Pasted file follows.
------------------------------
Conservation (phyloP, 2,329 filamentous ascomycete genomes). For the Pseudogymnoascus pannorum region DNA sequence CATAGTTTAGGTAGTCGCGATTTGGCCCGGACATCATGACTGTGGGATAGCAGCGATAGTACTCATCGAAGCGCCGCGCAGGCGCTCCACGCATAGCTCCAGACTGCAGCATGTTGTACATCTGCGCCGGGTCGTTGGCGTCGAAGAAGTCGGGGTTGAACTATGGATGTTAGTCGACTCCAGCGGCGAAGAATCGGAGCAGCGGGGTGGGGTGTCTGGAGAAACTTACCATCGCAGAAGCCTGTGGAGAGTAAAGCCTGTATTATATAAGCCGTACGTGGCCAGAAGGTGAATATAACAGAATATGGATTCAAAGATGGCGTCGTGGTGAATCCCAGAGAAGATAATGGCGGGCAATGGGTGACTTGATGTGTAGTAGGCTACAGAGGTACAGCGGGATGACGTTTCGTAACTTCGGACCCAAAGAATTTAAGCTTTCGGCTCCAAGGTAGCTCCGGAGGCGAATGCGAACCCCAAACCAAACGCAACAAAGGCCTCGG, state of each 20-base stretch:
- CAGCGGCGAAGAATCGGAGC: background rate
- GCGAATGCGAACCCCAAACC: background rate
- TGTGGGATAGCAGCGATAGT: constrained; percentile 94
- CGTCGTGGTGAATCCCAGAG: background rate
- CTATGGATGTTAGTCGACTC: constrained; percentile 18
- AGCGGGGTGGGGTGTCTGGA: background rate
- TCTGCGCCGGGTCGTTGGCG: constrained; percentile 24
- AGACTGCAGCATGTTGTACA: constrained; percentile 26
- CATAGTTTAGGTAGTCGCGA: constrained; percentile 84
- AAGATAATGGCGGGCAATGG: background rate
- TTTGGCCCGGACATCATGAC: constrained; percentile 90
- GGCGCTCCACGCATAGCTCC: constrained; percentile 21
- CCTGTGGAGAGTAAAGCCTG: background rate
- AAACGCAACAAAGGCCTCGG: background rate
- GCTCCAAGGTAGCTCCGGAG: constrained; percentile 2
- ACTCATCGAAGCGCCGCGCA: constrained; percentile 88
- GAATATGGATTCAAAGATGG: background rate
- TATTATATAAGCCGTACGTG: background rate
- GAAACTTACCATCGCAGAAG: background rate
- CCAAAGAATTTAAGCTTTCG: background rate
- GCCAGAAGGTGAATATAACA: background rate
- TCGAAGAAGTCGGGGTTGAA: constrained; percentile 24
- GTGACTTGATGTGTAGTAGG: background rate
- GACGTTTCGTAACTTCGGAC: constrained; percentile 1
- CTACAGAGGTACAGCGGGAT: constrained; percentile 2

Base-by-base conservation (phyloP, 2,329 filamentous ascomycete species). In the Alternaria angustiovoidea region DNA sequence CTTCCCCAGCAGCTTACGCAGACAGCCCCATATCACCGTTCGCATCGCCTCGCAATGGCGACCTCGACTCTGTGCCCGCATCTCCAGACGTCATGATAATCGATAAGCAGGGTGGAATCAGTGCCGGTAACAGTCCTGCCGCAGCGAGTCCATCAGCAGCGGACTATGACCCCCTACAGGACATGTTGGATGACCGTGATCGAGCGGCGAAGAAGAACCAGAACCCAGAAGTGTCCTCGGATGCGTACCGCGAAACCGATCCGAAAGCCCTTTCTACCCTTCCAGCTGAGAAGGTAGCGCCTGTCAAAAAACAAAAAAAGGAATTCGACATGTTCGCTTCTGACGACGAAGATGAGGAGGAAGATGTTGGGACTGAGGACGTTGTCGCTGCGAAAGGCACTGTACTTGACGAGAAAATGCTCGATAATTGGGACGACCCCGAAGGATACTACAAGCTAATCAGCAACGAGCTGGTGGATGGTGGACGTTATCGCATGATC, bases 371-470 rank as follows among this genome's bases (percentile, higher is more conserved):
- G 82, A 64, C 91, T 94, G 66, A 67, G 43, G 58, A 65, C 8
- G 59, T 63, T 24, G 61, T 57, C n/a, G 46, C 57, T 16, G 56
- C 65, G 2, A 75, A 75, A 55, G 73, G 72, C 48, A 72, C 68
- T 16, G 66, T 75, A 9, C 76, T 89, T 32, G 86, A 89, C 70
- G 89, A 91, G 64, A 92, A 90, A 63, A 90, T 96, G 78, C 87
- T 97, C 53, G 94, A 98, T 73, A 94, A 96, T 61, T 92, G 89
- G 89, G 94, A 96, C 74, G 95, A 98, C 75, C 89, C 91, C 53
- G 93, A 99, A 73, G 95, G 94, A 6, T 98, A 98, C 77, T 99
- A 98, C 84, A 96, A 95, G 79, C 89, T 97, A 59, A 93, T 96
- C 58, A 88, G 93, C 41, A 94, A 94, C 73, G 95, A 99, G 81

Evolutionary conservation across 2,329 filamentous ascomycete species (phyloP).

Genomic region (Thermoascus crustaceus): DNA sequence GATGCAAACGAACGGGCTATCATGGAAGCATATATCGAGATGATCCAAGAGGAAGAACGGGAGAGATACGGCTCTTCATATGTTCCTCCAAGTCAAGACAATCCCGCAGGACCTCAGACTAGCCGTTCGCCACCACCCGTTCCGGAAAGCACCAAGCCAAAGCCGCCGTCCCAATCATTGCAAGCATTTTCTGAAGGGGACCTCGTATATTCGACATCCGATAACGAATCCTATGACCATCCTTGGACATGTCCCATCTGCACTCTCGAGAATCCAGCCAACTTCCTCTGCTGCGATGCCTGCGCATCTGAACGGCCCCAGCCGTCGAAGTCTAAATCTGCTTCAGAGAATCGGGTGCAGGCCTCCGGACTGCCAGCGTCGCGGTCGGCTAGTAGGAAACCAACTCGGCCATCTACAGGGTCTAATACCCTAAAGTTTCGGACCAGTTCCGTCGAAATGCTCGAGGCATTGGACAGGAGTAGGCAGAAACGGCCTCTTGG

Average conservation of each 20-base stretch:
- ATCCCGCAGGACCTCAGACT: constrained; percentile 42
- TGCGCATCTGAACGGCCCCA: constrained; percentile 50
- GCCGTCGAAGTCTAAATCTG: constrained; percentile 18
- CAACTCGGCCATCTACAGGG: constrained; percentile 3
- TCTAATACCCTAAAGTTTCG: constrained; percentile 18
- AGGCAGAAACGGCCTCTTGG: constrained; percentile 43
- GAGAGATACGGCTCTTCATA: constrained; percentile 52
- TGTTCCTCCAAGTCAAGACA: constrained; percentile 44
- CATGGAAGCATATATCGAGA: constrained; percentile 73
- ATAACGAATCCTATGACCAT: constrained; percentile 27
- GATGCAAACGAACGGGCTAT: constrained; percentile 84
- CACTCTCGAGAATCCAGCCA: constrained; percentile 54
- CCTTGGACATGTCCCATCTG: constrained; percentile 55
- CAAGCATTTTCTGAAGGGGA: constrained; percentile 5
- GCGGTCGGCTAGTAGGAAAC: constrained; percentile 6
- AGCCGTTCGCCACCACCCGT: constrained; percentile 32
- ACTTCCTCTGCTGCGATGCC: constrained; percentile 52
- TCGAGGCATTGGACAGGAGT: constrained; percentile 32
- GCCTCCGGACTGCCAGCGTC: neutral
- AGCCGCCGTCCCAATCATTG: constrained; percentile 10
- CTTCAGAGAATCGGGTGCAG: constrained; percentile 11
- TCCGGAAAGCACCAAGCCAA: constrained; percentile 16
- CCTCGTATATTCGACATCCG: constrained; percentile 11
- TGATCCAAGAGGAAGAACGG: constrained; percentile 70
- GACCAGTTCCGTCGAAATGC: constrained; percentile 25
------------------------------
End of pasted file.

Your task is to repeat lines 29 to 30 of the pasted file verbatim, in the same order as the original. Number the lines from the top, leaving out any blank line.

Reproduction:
- G 59, T 63, T 24, G 61, T 57, C n/a, G 46, C 57, T 16, G 56
- C 65, G 2, A 75, A 75, A 55, G 73, G 72, C 48, A 72, C 68